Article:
For this lesson, I had to drive the Ford Fusion around the tight, wet jennite course in 61-seconds. I also had to hold that consistent pace for three laps once I set it. It was fun at first getting my bearings around the track. You enter the course towards the end of the track. You go, quick slalom heading into a tight left and be hard on the gas to start the timer, slam on the brakes when you see the dirtiest cone on the left. Look where you’re going to end up after the right turn, and try and get the rear-end around quick enough to hit the gas and then let off it almost as soon as you’re on it, enter a quick lane change; right then left and SLAM on the brakes. Do your best not to understeer into the tight right hander and get on the gas as soon as you’re at the apex to only slam on the brakes again into a hard left. You should be fully accelerating after about the 4th or 5th cone on the right passes by. Keep on the gas hard until you feel the car go into neutral and hydroplane. The revs will immediately hit the limiter, get on the brakes and turn right and try and end up closer to the left side of the track to enter another quick lane change, left to right. Start driving fast pointed straight to the part where the left side cones start to curve into the big right turn which enters back into the slalom. Hold a consistent speed through the cones, and turn back to the left being hard on the gas to set your lap time. Hopefully that paints a good picture… I’ll try and get an overhead picture or drawing from Ford soon.
I started out nice and slow and just took some time to learn the track. My first lap goes by. Wow, I can tell this isn’t going to be as easy as the others. Not only will this require all of my attention, it will also require all of my strength to reel the cars in. A few more laps go by, and I’m quickly shaving off valuable seconds. More laps go by, “Two seconds,” says Robbie as I’m closing in on the time I need to build my consistent pace around. Another lap goes by. “Good. Just need two more seconds.” I’m starting to really sweat now. I’m getting that I feel like quitting feeling as I do in a driving game when I can’t beat the better drivers… My palms are getting sweatier, and I’m starting to push the envelope more and more until I’m understeering badly. “Roll off the brakes sooner on that turn,” says Robbie. The only problem is, I don’t remember being on the brakes. It was weird, that same turn for about 4 or 5 laps he says the same thing. That is until I finally speak up and say that I wasn’t even on the brakes. At first I kept thinking that maybe I was hitting the brakes without really realizing it, but after the same thing kept happening – understeering to the point of crashing through cones – I knew it wasn’t me.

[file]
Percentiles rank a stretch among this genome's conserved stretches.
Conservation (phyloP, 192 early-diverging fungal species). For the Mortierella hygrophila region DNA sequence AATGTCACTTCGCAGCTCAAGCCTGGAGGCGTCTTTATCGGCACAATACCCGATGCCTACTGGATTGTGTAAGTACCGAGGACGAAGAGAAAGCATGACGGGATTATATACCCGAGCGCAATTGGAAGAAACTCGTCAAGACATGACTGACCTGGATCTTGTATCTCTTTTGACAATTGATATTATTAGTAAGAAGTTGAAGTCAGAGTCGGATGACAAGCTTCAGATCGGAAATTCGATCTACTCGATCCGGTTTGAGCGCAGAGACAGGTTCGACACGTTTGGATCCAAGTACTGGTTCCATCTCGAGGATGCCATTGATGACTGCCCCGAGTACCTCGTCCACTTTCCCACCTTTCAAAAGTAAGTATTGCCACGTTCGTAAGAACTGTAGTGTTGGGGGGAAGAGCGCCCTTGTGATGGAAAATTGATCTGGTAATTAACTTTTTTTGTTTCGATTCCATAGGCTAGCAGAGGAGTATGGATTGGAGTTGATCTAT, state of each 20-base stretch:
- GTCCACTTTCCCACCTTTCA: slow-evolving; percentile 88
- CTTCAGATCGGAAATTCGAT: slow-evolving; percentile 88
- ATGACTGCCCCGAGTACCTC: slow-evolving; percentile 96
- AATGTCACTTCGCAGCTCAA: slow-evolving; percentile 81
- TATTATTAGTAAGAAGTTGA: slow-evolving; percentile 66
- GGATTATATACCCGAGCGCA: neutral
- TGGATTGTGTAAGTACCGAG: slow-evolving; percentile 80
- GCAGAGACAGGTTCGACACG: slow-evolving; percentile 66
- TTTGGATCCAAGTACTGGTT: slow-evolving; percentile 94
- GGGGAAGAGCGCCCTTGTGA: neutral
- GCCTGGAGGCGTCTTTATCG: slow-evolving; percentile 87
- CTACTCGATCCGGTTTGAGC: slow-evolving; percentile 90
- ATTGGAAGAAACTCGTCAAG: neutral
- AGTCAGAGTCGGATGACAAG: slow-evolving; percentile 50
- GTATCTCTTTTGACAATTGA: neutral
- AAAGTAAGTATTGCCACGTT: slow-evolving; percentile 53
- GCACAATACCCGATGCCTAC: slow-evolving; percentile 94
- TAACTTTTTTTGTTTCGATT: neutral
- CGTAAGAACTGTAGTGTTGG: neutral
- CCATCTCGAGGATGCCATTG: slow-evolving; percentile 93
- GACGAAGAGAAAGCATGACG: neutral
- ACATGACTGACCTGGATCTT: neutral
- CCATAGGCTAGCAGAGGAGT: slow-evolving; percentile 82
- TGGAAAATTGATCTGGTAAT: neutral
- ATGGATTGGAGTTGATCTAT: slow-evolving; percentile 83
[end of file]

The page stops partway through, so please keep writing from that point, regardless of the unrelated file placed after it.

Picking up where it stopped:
I kept understeering hard into most of the turns, no matter what I did to try and do away with it. I was consistently 2-seconds off from where I needed to be… After a few more laps, Robbie then assessed I was driving as far on the limit as I could. He decided I should stop and let him take over. It was then obvious that the tires were dead. Thank God! “I knew it wasn’t me,” I kept smiling and saying. That’s the first time in my life where I actually would have rather taken a full 200 question math exam than continue to drive. I thought I was going to fail one of the most important tests in my life, or at least I think so.
Finally, once Robbie and I assessed that it was the tires, he took my 63-seconds and started calculating the average times out and compensating for the times I needed. I was doing well. I was successfully finding my limit and driving right on top of it. I was missing a few apexes here and there, but I was keeping a pretty good line.
Then it was time for the beast, a 2003 Mustang Cobra. All 4.6-liters of supercharged goodness, putting out 390 hp and 390 lb-ft of torque. The factory seats are great in that car. The factory clutch, since it was one of the first off the line, is like pushing into a brick wall; I loved it. The only problems were, the seat to steering wheel ratio and position, along with the pedals. Everything was easy to get to, but it was hard to find that comfortable spot. And I’m sure if I were a tad closer to the pedals, I would have been a tad faster, too. The shifter was great, though. But I only needed to leave it in second throughout the whole track, so I didn’t get to use it to its full advantages. But, if the steering was the perfect position for you, it’s resting on your knees. Put it up one notch higher, and you’re a Mack truck driver, however, it has to do. It was the only way.